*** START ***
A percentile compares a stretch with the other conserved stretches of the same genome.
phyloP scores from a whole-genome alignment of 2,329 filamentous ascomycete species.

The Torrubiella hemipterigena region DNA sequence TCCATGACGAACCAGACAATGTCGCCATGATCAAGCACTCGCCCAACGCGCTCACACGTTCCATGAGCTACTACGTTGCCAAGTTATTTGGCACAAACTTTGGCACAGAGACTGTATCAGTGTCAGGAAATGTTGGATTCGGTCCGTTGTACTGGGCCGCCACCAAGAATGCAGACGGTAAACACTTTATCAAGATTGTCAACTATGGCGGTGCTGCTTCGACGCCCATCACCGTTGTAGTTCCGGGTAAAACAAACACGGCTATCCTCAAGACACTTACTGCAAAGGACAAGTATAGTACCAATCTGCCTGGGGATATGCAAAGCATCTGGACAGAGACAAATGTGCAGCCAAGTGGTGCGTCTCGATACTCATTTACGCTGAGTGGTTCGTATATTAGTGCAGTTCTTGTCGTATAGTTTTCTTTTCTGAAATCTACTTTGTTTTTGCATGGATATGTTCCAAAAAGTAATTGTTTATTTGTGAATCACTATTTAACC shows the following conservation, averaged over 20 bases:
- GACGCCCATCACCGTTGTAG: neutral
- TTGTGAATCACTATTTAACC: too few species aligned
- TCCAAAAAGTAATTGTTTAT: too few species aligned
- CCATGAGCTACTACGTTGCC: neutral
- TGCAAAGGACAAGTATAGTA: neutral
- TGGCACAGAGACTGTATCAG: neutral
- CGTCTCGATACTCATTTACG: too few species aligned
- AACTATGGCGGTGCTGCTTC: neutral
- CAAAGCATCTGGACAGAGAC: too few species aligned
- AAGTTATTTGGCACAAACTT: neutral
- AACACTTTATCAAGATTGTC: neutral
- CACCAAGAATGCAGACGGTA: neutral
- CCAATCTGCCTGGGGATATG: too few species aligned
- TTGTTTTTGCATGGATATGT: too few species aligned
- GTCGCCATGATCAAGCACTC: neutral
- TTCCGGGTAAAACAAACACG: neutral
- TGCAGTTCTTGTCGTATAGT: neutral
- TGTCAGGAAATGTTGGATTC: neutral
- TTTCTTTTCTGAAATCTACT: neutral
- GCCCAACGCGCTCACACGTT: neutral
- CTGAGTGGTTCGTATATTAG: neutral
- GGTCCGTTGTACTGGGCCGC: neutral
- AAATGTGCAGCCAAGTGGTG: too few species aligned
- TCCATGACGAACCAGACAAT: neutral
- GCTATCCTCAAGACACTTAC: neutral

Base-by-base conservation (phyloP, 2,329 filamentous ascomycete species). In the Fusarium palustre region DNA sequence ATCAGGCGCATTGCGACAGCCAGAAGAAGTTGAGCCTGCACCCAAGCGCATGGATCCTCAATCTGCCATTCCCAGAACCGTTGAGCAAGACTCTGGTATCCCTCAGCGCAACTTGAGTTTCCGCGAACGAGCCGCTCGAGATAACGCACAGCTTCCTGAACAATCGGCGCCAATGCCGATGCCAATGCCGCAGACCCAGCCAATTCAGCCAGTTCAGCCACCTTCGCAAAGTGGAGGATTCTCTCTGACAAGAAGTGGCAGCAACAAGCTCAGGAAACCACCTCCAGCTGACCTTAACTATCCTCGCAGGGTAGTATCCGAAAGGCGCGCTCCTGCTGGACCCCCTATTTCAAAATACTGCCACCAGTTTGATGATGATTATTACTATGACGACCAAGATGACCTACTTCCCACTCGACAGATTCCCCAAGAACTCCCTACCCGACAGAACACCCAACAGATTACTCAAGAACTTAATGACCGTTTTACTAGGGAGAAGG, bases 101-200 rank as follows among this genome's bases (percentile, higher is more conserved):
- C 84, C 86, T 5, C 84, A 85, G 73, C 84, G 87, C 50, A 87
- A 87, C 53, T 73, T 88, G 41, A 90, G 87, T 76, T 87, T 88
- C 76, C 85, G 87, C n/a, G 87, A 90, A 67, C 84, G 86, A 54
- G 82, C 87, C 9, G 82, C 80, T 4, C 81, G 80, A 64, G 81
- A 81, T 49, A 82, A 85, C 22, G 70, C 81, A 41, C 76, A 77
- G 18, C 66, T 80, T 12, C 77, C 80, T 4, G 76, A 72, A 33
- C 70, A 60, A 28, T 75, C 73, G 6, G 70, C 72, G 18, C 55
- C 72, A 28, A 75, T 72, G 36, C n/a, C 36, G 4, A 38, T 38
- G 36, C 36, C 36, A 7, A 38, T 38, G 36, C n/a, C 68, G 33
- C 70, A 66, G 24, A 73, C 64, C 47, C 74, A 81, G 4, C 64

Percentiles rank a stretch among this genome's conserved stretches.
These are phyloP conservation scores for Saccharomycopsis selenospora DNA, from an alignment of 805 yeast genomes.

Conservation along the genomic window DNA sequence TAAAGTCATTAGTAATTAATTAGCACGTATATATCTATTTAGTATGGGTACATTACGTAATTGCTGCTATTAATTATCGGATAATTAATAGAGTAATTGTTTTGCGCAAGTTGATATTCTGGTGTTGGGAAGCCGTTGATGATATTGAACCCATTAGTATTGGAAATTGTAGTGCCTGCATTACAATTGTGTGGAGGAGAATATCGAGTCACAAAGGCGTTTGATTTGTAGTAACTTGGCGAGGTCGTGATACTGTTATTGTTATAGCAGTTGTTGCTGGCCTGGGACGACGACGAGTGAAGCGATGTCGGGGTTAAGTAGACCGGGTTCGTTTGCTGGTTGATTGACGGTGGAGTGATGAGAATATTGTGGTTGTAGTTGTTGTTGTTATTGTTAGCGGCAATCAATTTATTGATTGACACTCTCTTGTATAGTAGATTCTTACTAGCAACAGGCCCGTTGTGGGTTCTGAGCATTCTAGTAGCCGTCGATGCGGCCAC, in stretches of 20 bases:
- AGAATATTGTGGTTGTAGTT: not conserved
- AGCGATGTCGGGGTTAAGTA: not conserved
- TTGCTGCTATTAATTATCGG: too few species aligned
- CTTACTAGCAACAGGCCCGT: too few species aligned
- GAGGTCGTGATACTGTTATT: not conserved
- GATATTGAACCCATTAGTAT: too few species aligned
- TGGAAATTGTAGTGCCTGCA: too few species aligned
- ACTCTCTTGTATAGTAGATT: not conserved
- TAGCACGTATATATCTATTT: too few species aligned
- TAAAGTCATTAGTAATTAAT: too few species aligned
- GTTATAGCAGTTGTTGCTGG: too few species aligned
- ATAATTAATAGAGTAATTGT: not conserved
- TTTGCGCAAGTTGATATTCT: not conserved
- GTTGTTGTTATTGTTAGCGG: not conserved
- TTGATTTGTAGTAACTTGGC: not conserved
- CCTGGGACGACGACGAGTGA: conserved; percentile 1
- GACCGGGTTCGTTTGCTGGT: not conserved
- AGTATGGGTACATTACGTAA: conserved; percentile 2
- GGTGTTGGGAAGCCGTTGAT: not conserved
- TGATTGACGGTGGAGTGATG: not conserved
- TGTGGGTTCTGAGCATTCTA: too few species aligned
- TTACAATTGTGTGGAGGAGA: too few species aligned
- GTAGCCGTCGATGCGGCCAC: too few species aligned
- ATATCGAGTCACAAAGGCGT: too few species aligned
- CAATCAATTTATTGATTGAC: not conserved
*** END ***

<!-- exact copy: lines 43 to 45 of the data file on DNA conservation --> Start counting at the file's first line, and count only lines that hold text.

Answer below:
- AGAATATTGTGGTTGTAGTT: not conserved
- AGCGATGTCGGGGTTAAGTA: not conserved
- TTGCTGCTATTAATTATCGG: too few species aligned